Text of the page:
An outraged pensioner told yesterday how she was fined ?50 for feeding crumbs to pigeons.
Beryl Withers, 81, had just finished eating a sandwich during a lunchtime shopping trip when she emptied out the remaining crumbs for the birds.
But as she moved to put the empty packet in the bin she was stopped by two council wardens who told her she had broken the law.
The yellow-coated wardens demanded her name and address and warned her she faced a maximum ?2,000 fine.
The incident happened in Nottingham, recently branded the most crime-plagued city in Britain and notoriously overrun by guns and drugs.
Last night dismayed Mrs Withers, the daughter of a policeman, condemned the authorities for targeting pensioners while criminals run wild on the streets.
The retired antiques dealer said: "I have never put a foot wrong in this country in all my days. I have paid all my taxes and have never been to prison.
"I have no doubt that if my father could somehow know what was happening to his daughter he would be spinning in his grave.
"It would break his heart to see the powers-that-be concentrating on defenceless people like me instead of tackling proper crime.
"I don't know what has happened to the law and its priorities. I feel completely outraged by what has happened to me."
Mrs Withers served in the Women's Royal Naval Service during the Second World War and skippered a 75ft-long motorboat delivering mail to British warships in the English Channel.
She was stopped by the wardens outside the city's Victoria shopping centre last week.
A flock of around half a dozen birds were loitering nearby and Mrs Withers said it "seemed natural2 to share the crumbs of the chicken sandwich with them.
"They started to peck the crumbs off the pavement", she said.
"When I moved off I even made sure to put the bag in a waste bin, but I had only gone a few steps when these two yellow-coats appeared.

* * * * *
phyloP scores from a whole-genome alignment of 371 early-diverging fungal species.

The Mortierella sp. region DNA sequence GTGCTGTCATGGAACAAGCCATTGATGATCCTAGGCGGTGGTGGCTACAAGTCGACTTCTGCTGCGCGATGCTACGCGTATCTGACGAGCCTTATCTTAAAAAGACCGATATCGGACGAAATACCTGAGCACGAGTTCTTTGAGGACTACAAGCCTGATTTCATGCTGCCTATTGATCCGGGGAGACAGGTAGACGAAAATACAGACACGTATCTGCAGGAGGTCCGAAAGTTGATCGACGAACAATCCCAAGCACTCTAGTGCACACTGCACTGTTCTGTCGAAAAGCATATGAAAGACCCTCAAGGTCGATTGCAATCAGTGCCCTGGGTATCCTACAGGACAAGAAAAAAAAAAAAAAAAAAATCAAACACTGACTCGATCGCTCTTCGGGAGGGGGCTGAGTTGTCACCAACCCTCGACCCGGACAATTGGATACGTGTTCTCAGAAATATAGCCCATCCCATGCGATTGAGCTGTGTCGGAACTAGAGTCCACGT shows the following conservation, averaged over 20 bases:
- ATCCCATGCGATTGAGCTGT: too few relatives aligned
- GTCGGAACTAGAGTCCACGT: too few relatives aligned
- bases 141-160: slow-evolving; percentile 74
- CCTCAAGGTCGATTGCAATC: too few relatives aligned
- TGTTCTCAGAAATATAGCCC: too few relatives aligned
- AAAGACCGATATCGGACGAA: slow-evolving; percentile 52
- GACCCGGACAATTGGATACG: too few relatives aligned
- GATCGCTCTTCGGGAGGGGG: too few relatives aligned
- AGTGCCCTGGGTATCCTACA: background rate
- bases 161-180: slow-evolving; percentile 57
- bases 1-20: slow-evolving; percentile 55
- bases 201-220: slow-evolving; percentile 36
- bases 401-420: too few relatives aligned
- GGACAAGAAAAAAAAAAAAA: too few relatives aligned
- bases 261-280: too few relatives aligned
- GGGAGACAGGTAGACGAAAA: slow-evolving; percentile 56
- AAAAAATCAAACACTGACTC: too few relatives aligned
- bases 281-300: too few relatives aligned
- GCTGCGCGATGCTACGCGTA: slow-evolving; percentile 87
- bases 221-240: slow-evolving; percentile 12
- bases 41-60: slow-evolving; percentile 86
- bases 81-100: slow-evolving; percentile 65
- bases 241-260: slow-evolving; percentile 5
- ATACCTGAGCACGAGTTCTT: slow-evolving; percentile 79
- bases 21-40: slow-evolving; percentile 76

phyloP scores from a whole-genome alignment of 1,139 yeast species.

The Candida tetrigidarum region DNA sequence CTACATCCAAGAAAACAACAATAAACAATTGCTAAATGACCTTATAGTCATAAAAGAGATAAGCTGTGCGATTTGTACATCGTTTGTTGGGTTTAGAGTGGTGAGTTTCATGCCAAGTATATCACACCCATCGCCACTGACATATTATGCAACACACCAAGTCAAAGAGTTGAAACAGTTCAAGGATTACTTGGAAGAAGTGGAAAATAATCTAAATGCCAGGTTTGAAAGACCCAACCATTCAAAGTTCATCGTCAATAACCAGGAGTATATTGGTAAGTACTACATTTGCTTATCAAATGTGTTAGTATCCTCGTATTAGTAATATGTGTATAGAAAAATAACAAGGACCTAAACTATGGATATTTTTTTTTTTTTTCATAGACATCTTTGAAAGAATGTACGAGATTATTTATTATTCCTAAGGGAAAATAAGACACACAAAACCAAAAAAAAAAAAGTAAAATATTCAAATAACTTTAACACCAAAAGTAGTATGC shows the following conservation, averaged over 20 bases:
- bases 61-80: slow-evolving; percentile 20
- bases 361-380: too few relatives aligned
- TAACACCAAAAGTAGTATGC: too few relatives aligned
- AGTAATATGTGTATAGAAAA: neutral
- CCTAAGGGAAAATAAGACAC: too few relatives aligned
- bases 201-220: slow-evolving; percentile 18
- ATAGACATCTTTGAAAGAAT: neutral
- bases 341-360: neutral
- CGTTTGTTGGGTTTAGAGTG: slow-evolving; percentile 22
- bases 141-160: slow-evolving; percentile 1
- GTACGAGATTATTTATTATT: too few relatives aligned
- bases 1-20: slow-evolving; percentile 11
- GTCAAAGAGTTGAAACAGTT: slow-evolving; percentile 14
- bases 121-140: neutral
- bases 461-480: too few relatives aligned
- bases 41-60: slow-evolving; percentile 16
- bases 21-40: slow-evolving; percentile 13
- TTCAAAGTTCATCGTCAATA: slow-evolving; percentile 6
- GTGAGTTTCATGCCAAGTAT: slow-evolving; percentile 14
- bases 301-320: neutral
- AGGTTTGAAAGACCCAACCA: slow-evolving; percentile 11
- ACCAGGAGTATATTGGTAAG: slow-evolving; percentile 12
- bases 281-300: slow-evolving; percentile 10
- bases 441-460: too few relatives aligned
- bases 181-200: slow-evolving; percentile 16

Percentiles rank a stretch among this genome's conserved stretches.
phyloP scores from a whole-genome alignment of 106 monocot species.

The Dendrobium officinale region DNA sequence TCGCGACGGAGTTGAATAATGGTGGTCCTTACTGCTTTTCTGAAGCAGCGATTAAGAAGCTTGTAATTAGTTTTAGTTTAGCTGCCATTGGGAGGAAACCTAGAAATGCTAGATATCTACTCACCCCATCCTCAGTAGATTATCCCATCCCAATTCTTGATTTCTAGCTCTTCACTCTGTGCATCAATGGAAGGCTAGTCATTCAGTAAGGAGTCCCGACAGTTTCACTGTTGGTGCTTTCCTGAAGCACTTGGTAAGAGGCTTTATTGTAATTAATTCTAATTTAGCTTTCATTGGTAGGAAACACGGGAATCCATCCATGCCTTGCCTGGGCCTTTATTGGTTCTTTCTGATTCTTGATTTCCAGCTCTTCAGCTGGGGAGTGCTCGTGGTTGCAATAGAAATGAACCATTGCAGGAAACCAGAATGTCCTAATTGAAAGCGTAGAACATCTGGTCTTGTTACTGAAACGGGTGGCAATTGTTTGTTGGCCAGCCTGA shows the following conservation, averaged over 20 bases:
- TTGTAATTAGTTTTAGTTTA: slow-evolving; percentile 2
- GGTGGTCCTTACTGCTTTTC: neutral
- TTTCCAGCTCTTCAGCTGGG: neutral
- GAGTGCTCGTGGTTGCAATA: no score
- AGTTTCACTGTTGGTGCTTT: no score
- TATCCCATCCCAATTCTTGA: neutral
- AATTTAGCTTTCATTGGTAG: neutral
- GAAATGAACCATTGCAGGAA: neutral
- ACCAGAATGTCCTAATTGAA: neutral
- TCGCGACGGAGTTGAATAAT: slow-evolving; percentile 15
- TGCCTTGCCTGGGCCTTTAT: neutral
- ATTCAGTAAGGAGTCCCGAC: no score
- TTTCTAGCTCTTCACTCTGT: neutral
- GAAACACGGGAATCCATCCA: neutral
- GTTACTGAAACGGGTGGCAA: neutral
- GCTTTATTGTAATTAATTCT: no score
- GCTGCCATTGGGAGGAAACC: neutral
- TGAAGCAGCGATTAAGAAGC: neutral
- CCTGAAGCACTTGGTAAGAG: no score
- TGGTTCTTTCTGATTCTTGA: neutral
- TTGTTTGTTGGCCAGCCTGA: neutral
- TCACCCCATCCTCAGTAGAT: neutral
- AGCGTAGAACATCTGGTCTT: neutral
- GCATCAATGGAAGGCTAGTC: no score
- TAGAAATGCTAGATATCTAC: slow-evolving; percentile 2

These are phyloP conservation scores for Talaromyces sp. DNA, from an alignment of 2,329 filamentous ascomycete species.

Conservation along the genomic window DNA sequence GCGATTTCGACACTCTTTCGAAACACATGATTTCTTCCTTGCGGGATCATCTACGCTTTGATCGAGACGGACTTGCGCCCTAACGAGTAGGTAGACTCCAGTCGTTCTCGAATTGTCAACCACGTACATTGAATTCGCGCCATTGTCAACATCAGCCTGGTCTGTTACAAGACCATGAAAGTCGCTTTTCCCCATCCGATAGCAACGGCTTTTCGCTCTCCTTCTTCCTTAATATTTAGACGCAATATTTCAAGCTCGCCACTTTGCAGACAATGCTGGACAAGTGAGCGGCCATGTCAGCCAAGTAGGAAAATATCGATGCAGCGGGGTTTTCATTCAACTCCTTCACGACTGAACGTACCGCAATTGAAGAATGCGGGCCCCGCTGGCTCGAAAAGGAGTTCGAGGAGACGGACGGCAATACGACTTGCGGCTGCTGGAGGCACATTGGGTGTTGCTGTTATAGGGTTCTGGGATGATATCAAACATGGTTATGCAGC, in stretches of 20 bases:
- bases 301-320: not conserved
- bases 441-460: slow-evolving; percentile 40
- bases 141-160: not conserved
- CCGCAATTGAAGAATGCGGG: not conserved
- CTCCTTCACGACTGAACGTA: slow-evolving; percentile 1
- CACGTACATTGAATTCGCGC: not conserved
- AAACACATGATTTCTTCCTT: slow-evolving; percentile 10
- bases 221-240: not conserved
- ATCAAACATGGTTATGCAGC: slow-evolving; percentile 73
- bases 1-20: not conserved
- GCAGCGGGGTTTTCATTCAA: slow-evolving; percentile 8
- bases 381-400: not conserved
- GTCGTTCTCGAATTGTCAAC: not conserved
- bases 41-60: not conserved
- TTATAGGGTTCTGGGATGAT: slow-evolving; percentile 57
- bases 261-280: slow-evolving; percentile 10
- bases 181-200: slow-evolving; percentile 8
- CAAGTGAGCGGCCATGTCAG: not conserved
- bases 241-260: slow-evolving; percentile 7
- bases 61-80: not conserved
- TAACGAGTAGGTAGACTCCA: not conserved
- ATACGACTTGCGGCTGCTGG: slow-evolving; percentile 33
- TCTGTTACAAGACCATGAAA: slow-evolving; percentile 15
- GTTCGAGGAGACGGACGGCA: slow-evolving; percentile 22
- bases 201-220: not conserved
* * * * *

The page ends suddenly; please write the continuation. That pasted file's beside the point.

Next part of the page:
They said "That's a ?2,000 fine' and asked for my name, address and age. I didn't even know at first what they were talking about.
"Then they said I would be hearing from them. I was so angry that I marched straight to the nearest police station to make a complaint.
"I told them they had more than enough crime in Nottingham to tackle instead of having council wardens picking on old ladies like me.
"There's no two ways about it - crime and violence are rife here. You would think they would have enough on their hands dealing with that."
The three times widowed pensioner received her fixed penalty notice two days later, with a letter declaring she had been "seen emptying the contents of a bag to feed the pigeons".
The pensioner, who paid the fine yesterday, said she had previously been fit and healthy, but the stress of the incident had brought on several nosebleeds.
Mrs Withers' father, Jack Wright, was a policeman in Nottingham all his life and eventually retired as one of its most respected inspectors.
Nottingham City Council stood by the fine, saying the crumbs were classed as litter and littering was an offence met by a fine.
Environment spokesman Brian Grocock said: "Food waste makes up a significant proportion of the litter cleaned up by the council every day.
"Dropping food, even if to feed pigeons, represents a real health risk. It attracts rats."
In the past three years the council has issued more than 2,000 fines for dropping litter, an offence that carries a maximum fine of 2,000 pounds.
In May, research compiled using police statistics and population data by the Reform think-thank showed that Nottingham had 115.5 crimes for every 1,000 residents, four times the level of the safest towns.
Already dubbed Gun City, it also had the highest number of murders per 100,000 population, with 5.21, and featured in the worst five towns or cities for robbery, burglary, assault, rape and gun crime.